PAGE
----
Here are some indications to pay attention to:
1. Difficulty with daily duties
Everyone makes mistakes, but people with dementia may find it more difficult to keep track of monthly expenses or follow a recipe while cooking, according to the Alzheimer's Association. They may also struggle to concentrate on things, take significantly longer to do them, or have difficulty finishing them.
According to the Cleveland Clinic, asking the same question or relaying the same tale about a recent occurrence several times are common signs of mild or severe Alzheimer's.
3. Communication issues
If a loved one has difficulty partaking in discussions or following along with them, pauses abruptly in the middle of a thought, or struggles to recall words or the names of objects, pay attention.
4. Being disoriented
Dementia patients may struggle with their visual and spatial abilities. According to the Mayo Clinic, this might appear as difficulties such as getting lost when driving.
5. Personality shifts
Concern should be expressed if a loved one begins to act particularly worried, confused, scared, or suspicious, or if he or she becomes easily disturbed and appears melancholy.
6. Errors in time and place
If someone forgets where they are or how they got there, this is a red flag. Disorientation regarding time is another concerning indicator, according to Jason Karlawish, M.D., a neurologist and professor of medicine at the University of Pennsylvania Perelman School of Medicine and codirector of the Penn Memory Center.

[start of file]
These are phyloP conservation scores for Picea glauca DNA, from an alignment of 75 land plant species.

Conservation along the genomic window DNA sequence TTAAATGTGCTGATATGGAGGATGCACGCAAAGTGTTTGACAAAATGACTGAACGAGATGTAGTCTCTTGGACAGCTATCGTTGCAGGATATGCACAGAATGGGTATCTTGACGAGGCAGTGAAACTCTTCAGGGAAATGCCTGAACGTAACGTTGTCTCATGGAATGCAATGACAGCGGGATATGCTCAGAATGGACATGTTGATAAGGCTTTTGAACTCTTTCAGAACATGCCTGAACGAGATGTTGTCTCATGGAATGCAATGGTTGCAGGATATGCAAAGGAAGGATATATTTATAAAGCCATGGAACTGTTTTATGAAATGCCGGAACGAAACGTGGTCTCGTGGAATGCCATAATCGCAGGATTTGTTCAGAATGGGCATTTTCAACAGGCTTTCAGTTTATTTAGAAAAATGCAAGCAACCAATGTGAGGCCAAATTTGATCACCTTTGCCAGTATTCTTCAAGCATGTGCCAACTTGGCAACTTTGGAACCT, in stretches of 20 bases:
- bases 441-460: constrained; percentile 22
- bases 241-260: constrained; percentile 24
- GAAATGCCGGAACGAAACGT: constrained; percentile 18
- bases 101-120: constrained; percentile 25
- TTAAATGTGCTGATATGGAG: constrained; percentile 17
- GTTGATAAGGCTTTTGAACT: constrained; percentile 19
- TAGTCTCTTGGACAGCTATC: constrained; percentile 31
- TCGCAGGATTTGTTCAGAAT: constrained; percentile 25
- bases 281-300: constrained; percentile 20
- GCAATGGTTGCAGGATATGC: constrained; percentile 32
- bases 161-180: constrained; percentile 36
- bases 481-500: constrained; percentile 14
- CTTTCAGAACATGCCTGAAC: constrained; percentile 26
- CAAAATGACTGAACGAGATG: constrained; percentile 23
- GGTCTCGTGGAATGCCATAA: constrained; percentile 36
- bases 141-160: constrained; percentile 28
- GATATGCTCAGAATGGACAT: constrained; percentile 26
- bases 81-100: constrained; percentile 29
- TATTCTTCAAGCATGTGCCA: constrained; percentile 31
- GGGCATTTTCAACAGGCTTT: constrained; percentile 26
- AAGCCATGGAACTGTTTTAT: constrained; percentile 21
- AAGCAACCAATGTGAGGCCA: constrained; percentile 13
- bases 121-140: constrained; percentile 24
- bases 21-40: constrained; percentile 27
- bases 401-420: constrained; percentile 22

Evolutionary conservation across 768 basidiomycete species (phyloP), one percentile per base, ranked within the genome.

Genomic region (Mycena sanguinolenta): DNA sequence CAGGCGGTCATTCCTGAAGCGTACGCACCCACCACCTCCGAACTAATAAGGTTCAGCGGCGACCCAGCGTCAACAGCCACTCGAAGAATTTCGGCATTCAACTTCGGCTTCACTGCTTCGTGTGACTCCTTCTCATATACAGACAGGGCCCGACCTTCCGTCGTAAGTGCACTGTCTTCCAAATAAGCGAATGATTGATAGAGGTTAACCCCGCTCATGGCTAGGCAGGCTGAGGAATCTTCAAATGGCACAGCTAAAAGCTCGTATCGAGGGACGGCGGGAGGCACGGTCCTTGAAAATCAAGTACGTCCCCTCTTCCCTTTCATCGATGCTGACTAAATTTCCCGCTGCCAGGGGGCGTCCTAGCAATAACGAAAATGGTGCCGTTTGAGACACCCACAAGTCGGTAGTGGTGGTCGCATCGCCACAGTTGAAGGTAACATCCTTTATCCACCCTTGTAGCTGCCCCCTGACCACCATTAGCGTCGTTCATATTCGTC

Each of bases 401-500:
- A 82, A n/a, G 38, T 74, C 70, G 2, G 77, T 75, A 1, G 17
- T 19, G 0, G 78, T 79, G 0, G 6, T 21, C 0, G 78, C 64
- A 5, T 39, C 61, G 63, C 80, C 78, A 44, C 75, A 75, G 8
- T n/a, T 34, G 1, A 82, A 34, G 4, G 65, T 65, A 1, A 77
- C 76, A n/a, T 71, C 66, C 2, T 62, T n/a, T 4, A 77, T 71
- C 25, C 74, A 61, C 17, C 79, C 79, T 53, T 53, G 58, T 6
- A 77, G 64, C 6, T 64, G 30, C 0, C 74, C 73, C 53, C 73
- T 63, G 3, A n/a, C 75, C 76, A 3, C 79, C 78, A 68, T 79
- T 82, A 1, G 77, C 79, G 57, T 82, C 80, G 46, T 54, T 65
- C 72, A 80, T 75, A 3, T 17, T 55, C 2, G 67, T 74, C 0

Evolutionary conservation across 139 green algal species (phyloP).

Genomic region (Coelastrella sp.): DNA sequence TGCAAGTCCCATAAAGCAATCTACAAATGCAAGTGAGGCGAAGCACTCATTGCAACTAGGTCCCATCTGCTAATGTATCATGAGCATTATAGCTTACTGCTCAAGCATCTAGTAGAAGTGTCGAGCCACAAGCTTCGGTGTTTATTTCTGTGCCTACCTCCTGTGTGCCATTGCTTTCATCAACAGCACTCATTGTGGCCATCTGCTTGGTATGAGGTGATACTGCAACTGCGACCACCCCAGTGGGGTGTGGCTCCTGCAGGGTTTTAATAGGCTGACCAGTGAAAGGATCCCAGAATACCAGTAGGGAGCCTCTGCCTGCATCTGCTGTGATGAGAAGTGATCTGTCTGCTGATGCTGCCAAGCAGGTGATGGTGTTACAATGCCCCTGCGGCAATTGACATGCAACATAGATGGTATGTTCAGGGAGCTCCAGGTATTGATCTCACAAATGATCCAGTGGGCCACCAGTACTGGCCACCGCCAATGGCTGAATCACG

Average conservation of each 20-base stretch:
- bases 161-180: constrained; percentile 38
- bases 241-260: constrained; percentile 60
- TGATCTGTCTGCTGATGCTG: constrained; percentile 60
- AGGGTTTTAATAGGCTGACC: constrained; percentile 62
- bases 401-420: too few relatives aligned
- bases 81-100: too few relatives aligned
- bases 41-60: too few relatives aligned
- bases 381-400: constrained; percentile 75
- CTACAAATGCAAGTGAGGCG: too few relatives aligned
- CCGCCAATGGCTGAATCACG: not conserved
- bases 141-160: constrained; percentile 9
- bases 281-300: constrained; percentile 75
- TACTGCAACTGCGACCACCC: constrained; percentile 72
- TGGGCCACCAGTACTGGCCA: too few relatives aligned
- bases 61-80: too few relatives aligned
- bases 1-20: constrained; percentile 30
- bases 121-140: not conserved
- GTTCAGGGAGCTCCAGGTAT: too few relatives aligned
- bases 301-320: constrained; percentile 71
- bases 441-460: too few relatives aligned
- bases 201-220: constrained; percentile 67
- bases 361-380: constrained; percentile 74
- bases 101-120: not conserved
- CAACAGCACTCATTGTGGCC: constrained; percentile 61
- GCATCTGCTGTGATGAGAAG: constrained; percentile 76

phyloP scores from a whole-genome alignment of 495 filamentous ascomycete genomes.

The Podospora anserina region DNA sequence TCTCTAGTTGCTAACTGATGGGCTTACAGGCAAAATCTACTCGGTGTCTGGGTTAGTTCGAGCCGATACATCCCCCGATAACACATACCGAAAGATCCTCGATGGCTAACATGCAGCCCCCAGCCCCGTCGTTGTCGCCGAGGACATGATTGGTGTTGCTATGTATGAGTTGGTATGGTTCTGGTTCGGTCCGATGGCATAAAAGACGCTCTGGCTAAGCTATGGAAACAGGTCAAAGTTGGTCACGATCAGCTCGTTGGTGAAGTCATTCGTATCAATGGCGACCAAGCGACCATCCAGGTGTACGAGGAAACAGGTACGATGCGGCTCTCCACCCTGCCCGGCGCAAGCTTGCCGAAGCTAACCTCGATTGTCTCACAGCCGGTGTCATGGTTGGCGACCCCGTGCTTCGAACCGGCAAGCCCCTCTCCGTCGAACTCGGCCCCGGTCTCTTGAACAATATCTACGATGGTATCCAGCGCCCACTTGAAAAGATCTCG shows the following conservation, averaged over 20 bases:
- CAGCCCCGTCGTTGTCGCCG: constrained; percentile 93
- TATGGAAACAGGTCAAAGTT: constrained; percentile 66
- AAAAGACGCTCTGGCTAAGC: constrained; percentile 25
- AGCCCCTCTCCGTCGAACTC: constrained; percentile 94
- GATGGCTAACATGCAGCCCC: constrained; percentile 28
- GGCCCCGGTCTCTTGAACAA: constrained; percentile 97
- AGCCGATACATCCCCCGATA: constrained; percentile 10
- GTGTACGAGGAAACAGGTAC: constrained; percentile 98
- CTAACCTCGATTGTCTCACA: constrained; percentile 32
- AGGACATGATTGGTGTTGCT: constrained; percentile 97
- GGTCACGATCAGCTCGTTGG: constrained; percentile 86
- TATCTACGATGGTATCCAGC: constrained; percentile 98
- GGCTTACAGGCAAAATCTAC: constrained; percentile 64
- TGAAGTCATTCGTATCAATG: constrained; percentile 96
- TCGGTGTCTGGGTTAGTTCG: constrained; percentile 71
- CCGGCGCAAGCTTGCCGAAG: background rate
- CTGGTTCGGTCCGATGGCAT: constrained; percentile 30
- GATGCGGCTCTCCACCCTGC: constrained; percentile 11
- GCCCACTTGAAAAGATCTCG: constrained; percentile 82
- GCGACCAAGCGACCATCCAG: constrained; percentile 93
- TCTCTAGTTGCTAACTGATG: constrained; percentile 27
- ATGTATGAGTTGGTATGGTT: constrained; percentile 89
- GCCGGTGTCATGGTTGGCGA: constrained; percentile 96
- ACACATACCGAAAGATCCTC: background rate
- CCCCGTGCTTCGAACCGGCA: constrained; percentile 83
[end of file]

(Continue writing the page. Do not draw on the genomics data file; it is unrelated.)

7. Misplacing items
According to the Alzheimer's Association, people with dementia may put things in strange places and have trouble retracing their steps to locate misplaced objects.
8. Perplexing behavior
Pay notice if a member of your family appears to be losing money judgment or neglects grooming and cleanliness.
9. Loss of enthusiasm
It's one thing to not feel very social from time to time, but a sudden and consistent loss of interest in family, friends, work, and social gatherings is an indication of dementia.
10. Forgetting about old recollections
Memory loss that worsens is frequently one of the early indicators of dementia.
Mild Cognitive Impairment is a condition that affects some people who have memory loss or trouble with attention, decision-making, language, or reasoning (MCI). According to the Cleveland Clinic, the illness creates a perceptible decline, although the alterations are less severe than with dementia and a person can still do routine daily tasks.
People who have MCI are more likely to develop dementia.